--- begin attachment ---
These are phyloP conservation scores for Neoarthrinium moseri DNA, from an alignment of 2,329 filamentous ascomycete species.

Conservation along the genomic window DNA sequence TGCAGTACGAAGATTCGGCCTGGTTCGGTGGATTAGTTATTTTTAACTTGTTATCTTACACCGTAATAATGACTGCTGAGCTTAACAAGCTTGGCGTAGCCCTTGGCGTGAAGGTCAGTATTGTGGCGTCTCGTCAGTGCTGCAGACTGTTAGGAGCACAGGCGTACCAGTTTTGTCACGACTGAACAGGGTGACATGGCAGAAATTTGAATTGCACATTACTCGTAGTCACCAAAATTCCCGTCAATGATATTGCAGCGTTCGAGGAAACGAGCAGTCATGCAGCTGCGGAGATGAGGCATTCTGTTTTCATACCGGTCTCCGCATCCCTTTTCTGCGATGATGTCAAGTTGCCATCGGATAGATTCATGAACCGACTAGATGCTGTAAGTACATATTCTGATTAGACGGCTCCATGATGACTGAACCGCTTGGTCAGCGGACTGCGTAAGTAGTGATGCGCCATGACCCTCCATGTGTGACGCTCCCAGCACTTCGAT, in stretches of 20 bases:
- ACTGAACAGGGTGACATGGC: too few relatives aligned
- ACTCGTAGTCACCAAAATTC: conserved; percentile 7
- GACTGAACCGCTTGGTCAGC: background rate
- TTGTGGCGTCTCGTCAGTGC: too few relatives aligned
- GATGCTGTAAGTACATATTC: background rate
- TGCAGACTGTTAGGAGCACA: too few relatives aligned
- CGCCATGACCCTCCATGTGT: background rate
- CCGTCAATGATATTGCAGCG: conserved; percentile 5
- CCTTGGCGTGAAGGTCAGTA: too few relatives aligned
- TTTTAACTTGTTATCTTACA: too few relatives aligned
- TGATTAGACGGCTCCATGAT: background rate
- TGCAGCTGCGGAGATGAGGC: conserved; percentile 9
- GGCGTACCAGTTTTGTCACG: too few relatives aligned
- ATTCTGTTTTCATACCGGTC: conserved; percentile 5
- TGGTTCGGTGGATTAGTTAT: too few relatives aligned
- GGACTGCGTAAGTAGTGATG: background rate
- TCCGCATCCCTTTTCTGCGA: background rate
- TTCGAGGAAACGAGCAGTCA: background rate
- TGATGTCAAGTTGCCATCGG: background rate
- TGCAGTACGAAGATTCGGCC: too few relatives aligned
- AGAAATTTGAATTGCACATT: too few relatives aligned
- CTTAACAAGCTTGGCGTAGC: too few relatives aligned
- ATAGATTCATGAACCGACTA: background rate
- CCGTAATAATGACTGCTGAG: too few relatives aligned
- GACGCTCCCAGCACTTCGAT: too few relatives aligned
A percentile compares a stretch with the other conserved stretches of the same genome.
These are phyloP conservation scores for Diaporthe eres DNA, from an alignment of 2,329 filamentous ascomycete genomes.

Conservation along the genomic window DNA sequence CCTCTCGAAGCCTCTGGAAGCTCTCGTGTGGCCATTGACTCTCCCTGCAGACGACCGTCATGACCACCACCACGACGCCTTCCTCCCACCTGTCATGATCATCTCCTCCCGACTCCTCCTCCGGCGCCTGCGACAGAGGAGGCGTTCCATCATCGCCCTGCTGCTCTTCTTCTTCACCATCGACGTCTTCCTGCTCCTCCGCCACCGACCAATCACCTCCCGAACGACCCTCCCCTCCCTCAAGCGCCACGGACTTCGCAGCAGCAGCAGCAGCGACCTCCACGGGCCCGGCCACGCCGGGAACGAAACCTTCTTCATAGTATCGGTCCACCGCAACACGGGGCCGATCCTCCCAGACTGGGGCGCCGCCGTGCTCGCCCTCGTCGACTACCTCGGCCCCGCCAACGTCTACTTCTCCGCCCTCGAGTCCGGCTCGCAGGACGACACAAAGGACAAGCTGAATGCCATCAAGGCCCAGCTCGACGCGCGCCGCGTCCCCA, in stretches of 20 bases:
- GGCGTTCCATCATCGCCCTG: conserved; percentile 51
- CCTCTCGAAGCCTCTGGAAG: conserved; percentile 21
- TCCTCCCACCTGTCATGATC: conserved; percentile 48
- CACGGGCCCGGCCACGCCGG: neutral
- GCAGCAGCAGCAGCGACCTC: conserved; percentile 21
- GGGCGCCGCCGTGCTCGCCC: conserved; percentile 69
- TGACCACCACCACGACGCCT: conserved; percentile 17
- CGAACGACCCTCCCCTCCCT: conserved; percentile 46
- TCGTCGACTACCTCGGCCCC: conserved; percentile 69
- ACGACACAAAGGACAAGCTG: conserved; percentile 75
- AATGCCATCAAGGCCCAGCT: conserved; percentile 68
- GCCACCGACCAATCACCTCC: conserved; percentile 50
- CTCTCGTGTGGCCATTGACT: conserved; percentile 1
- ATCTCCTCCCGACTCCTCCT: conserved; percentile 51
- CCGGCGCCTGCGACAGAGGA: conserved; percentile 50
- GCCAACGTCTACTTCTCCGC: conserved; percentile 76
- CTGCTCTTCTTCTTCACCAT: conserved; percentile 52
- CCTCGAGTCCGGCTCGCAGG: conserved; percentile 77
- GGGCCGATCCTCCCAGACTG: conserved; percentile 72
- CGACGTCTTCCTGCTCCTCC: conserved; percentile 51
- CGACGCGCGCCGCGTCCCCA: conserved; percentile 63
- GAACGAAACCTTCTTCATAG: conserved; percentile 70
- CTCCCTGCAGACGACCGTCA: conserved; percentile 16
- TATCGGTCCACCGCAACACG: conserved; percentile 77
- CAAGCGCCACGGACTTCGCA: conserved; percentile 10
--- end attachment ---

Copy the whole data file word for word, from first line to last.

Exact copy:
These are phyloP conservation scores for Neoarthrinium moseri DNA, from an alignment of 2,329 filamentous ascomycete species.

Conservation along the genomic window DNA sequence TGCAGTACGAAGATTCGGCCTGGTTCGGTGGATTAGTTATTTTTAACTTGTTATCTTACACCGTAATAATGACTGCTGAGCTTAACAAGCTTGGCGTAGCCCTTGGCGTGAAGGTCAGTATTGTGGCGTCTCGTCAGTGCTGCAGACTGTTAGGAGCACAGGCGTACCAGTTTTGTCACGACTGAACAGGGTGACATGGCAGAAATTTGAATTGCACATTACTCGTAGTCACCAAAATTCCCGTCAATGATATTGCAGCGTTCGAGGAAACGAGCAGTCATGCAGCTGCGGAGATGAGGCATTCTGTTTTCATACCGGTCTCCGCATCCCTTTTCTGCGATGATGTCAAGTTGCCATCGGATAGATTCATGAACCGACTAGATGCTGTAAGTACATATTCTGATTAGACGGCTCCATGATGACTGAACCGCTTGGTCAGCGGACTGCGTAAGTAGTGATGCGCCATGACCCTCCATGTGTGACGCTCCCAGCACTTCGAT, in stretches of 20 bases:
- ACTGAACAGGGTGACATGGC: too few relatives aligned
- ACTCGTAGTCACCAAAATTC: conserved; percentile 7
- GACTGAACCGCTTGGTCAGC: background rate
- TTGTGGCGTCTCGTCAGTGC: too few relatives aligned
- GATGCTGTAAGTACATATTC: background rate
- TGCAGACTGTTAGGAGCACA: too few relatives aligned
- CGCCATGACCCTCCATGTGT: background rate
- CCGTCAATGATATTGCAGCG: conserved; percentile 5
- CCTTGGCGTGAAGGTCAGTA: too few relatives aligned
- TTTTAACTTGTTATCTTACA: too few relatives aligned
- TGATTAGACGGCTCCATGAT: background rate
- TGCAGCTGCGGAGATGAGGC: conserved; percentile 9
- GGCGTACCAGTTTTGTCACG: too few relatives aligned
- ATTCTGTTTTCATACCGGTC: conserved; percentile 5
- TGGTTCGGTGGATTAGTTAT: too few relatives aligned
- GGACTGCGTAAGTAGTGATG: background rate
- TCCGCATCCCTTTTCTGCGA: background rate
- TTCGAGGAAACGAGCAGTCA: background rate
- TGATGTCAAGTTGCCATCGG: background rate
- TGCAGTACGAAGATTCGGCC: too few relatives aligned
- AGAAATTTGAATTGCACATT: too few relatives aligned
- CTTAACAAGCTTGGCGTAGC: too few relatives aligned
- ATAGATTCATGAACCGACTA: background rate
- CCGTAATAATGACTGCTGAG: too few relatives aligned
- GACGCTCCCAGCACTTCGAT: too few relatives aligned
A percentile compares a stretch with the other conserved stretches of the same genome.
These are phyloP conservation scores for Diaporthe eres DNA, from an alignment of 2,329 filamentous ascomycete genomes.

Conservation along the genomic window DNA sequence CCTCTCGAAGCCTCTGGAAGCTCTCGTGTGGCCATTGACTCTCCCTGCAGACGACCGTCATGACCACCACCACGACGCCTTCCTCCCACCTGTCATGATCATCTCCTCCCGACTCCTCCTCCGGCGCCTGCGACAGAGGAGGCGTTCCATCATCGCCCTGCTGCTCTTCTTCTTCACCATCGACGTCTTCCTGCTCCTCCGCCACCGACCAATCACCTCCCGAACGACCCTCCCCTCCCTCAAGCGCCACGGACTTCGCAGCAGCAGCAGCAGCGACCTCCACGGGCCCGGCCACGCCGGGAACGAAACCTTCTTCATAGTATCGGTCCACCGCAACACGGGGCCGATCCTCCCAGACTGGGGCGCCGCCGTGCTCGCCCTCGTCGACTACCTCGGCCCCGCCAACGTCTACTTCTCCGCCCTCGAGTCCGGCTCGCAGGACGACACAAAGGACAAGCTGAATGCCATCAAGGCCCAGCTCGACGCGCGCCGCGTCCCCA, in stretches of 20 bases:
- GGCGTTCCATCATCGCCCTG: conserved; percentile 51
- CCTCTCGAAGCCTCTGGAAG: conserved; percentile 21
- TCCTCCCACCTGTCATGATC: conserved; percentile 48
- CACGGGCCCGGCCACGCCGG: neutral
- GCAGCAGCAGCAGCGACCTC: conserved; percentile 21
- GGGCGCCGCCGTGCTCGCCC: conserved; percentile 69
- TGACCACCACCACGACGCCT: conserved; percentile 17
- CGAACGACCCTCCCCTCCCT: conserved; percentile 46
- TCGTCGACTACCTCGGCCCC: conserved; percentile 69
- ACGACACAAAGGACAAGCTG: conserved; percentile 75
- AATGCCATCAAGGCCCAGCT: conserved; percentile 68
- GCCACCGACCAATCACCTCC: conserved; percentile 50
- CTCTCGTGTGGCCATTGACT: conserved; percentile 1
- ATCTCCTCCCGACTCCTCCT: conserved; percentile 51
- CCGGCGCCTGCGACAGAGGA: conserved; percentile 50
- GCCAACGTCTACTTCTCCGC: conserved; percentile 76
- CTGCTCTTCTTCTTCACCAT: conserved; percentile 52
- CCTCGAGTCCGGCTCGCAGG: conserved; percentile 77
- GGGCCGATCCTCCCAGACTG: conserved; percentile 72
- CGACGTCTTCCTGCTCCTCC: conserved; percentile 51
- CGACGCGCGCCGCGTCCCCA: conserved; percentile 63
- GAACGAAACCTTCTTCATAG: conserved; percentile 70
- CTCCCTGCAGACGACCGTCA: conserved; percentile 16
- TATCGGTCCACCGCAACACG: conserved; percentile 77
- CAAGCGCCACGGACTTCGCA: conserved; percentile 10